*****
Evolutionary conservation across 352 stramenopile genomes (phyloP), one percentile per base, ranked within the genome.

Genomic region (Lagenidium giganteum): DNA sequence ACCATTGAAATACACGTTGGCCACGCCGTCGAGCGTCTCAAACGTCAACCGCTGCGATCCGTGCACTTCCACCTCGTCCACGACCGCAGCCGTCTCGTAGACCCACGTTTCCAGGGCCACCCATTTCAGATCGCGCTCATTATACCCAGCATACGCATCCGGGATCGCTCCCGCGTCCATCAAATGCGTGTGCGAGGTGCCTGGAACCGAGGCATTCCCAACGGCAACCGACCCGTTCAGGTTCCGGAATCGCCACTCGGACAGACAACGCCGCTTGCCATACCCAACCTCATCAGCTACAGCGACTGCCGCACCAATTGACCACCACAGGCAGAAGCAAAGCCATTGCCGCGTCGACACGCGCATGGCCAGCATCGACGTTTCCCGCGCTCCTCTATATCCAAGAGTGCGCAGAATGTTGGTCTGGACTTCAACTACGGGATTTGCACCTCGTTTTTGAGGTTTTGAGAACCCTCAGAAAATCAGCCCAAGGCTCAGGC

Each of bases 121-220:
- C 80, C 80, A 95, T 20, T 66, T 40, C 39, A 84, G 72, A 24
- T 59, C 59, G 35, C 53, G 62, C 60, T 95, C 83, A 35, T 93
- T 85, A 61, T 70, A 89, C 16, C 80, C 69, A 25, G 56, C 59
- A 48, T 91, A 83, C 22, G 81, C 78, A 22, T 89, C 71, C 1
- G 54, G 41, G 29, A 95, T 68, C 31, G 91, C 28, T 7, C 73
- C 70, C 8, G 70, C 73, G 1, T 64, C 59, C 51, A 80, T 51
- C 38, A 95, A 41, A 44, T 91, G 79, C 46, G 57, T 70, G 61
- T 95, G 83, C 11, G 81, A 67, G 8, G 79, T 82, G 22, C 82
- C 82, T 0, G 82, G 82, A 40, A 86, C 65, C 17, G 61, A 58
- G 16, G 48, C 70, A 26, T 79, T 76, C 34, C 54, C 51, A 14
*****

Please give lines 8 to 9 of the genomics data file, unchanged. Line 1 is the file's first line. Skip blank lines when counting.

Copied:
- G 54, G 41, G 29, A 95, T 68, C 31, G 91, C 28, T 7, C 73
- C 70, C 8, G 70, C 73, G 1, T 64, C 59, C 51, A 80, T 51